31 Days of Freelancing: The Client-Winning Trick

What I’m listening to: Rocking by Roger Whittaker

It’s getting real now. Today’s the winter solstice. The shortest day of the year. The day I look forward to because every day beyond this one means the sun will take a little longer to set every night.

It’s all uphill from here.

Then there’s that holiday season about to hit us like bricks. I go through small bouts of depression during the holidays. I’m not one to try recapturing the past — it’s gone. But the twisting in the wind that I should have worked out well before now still happens. If you get depressed at holiday time, I sympathize.

This year isn’t so bad for some reason. I guess because I’ve had a family-filled year, or that I’ve decorated the bejeezus out of the house … hard to say.

So as we have less daylight today than any other day of the year, let’s make the daylight hours count.

December 21: Adopt a Client Winning Move

That could mean quite a lot, but today it means one thing:

Talk like your client.

I’m not saying undergo a personality change. I’m saying when you’re writing to or for your client, use their words. Here’s how I do it, particularly with new clients:

  • Record conversations: If we have phone conversations, I make sure to tape them so I’m able to remember everything. That also helps when I’m trying to find the right phrasing — it’s usually there on tape. I’ll clean it up if need be, but I like to use snippets of the client’s own words somewhere in the project. Why that works: if they’re using those words to tell you about the project, those are the words they’re going to respond to.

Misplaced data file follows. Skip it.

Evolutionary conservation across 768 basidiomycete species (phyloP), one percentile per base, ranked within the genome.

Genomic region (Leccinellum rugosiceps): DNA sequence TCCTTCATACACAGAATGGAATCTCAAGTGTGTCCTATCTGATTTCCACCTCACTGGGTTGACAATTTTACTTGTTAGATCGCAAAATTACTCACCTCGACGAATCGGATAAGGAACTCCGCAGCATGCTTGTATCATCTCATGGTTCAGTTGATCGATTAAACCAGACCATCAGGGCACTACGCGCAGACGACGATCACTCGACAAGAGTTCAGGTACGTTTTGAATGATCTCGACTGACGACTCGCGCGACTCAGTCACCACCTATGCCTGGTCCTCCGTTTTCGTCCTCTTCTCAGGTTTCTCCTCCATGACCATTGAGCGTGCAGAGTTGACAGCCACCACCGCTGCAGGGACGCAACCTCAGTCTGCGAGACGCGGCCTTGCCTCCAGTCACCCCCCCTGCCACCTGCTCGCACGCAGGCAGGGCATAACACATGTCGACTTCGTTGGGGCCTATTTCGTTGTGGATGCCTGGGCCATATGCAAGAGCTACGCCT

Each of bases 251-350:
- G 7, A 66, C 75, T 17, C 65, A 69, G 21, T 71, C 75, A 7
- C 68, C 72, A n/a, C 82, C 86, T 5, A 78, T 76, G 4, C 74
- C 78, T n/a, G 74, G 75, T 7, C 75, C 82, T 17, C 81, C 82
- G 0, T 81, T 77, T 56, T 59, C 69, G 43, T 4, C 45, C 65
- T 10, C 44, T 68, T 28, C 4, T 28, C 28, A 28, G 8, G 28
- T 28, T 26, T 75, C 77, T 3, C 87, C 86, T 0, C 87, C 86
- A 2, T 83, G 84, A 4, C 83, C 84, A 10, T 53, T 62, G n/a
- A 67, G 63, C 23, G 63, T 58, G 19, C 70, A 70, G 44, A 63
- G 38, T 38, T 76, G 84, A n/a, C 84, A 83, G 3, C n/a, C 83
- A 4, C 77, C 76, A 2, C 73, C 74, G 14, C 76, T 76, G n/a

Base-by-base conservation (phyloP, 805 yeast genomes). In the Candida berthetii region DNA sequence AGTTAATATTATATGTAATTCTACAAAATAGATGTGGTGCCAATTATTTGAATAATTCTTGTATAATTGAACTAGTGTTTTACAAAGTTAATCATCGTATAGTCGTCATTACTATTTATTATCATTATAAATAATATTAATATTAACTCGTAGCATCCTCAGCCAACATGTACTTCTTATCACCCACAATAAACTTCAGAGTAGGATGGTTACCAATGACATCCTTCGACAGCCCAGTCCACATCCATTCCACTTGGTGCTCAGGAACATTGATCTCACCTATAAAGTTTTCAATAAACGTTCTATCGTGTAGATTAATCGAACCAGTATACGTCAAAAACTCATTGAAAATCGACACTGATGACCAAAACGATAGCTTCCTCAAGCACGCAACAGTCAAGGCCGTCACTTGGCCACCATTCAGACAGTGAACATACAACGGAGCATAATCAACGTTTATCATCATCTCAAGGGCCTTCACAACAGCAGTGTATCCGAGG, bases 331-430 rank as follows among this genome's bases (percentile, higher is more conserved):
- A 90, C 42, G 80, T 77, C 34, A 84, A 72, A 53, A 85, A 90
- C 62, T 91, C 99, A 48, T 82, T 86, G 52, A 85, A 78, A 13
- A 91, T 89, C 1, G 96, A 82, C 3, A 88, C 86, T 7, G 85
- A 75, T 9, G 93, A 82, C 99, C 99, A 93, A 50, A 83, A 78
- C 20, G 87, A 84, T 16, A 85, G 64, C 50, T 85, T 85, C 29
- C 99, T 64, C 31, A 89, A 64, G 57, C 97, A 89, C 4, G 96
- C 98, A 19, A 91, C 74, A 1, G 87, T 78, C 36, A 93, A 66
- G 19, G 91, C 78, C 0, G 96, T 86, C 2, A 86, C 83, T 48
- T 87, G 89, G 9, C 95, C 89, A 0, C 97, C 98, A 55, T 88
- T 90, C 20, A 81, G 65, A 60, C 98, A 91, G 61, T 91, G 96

• Borrow from email conversations: If it’s a revision or even a first project together, I’ll read through those emails and mine the phrases or one sentence that brings it home for them. Don’t think it’s all verbatim — I’ll often paraphrase and use that main thought to add to the entire project — but do think that the seeds are there. It’s just up to us to nurture the plant.

That’s it. Going forward, pay attention to conversations with your clients. Record them when you can, and use emails to help you flesh out those points that will help get the project where they want it to be.

Writers, what other methods do you use to think and write like your clients?

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